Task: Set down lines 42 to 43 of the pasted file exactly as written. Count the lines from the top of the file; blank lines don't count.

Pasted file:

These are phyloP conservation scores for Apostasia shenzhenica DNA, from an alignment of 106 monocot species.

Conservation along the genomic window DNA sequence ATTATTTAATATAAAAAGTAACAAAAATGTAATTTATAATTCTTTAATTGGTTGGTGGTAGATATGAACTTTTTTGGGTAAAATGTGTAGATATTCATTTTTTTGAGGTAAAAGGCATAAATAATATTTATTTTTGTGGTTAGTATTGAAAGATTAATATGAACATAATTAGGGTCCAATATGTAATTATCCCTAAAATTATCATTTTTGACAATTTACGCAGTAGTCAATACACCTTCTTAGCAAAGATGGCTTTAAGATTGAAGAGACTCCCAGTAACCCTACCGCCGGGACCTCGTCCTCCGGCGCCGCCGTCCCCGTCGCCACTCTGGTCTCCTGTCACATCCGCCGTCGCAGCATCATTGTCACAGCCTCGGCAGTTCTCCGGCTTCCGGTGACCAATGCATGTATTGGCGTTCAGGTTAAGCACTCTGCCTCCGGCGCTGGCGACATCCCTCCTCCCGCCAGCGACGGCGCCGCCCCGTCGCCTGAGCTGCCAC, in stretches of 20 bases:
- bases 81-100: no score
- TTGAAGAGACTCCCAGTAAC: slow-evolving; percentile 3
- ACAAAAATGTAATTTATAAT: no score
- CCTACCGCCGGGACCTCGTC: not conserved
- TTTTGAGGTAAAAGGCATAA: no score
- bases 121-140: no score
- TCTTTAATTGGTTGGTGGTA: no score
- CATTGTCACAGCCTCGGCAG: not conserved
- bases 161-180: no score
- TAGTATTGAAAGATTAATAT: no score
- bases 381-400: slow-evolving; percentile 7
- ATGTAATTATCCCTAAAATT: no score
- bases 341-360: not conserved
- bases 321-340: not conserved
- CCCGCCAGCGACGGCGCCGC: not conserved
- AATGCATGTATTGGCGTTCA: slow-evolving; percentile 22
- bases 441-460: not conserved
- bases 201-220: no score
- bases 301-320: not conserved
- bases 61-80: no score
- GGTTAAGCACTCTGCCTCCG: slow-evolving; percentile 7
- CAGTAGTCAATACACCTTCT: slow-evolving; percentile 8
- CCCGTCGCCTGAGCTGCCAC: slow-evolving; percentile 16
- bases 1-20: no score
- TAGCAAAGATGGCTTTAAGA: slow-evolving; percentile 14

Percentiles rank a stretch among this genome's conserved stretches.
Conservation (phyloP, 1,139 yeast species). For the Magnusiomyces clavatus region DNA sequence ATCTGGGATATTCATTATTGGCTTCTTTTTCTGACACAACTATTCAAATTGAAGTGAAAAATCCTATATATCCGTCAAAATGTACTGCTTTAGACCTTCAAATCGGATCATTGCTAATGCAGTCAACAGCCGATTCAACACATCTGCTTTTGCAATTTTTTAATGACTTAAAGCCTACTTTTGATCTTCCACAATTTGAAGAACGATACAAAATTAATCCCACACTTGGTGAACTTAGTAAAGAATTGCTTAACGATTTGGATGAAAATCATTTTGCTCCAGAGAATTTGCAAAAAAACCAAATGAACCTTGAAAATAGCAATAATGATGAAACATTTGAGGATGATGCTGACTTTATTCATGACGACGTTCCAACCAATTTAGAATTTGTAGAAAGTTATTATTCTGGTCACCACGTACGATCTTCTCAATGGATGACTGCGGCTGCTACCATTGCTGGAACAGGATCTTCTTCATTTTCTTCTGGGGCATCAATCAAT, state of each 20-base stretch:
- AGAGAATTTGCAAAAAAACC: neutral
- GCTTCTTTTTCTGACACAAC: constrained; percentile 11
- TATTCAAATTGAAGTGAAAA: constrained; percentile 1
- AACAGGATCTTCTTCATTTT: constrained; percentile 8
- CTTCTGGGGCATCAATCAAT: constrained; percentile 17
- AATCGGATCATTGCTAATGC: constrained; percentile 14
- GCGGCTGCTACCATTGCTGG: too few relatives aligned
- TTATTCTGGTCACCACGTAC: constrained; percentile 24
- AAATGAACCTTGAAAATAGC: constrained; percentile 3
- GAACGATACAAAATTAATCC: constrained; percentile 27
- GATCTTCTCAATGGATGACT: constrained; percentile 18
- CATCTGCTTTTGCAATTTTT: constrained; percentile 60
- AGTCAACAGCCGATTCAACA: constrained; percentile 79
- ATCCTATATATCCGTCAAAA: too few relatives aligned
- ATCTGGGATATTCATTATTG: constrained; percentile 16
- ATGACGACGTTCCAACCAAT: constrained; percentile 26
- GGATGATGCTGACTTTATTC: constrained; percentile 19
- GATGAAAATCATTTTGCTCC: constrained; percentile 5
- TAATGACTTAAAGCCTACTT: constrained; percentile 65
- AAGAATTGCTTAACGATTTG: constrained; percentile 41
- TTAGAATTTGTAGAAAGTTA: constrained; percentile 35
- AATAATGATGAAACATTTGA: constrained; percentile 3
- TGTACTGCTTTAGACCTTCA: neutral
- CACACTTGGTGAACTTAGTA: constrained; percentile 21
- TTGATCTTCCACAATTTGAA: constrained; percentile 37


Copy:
- AGTCAACAGCCGATTCAACA: constrained; percentile 79
- ATCCTATATATCCGTCAAAA: too few relatives aligned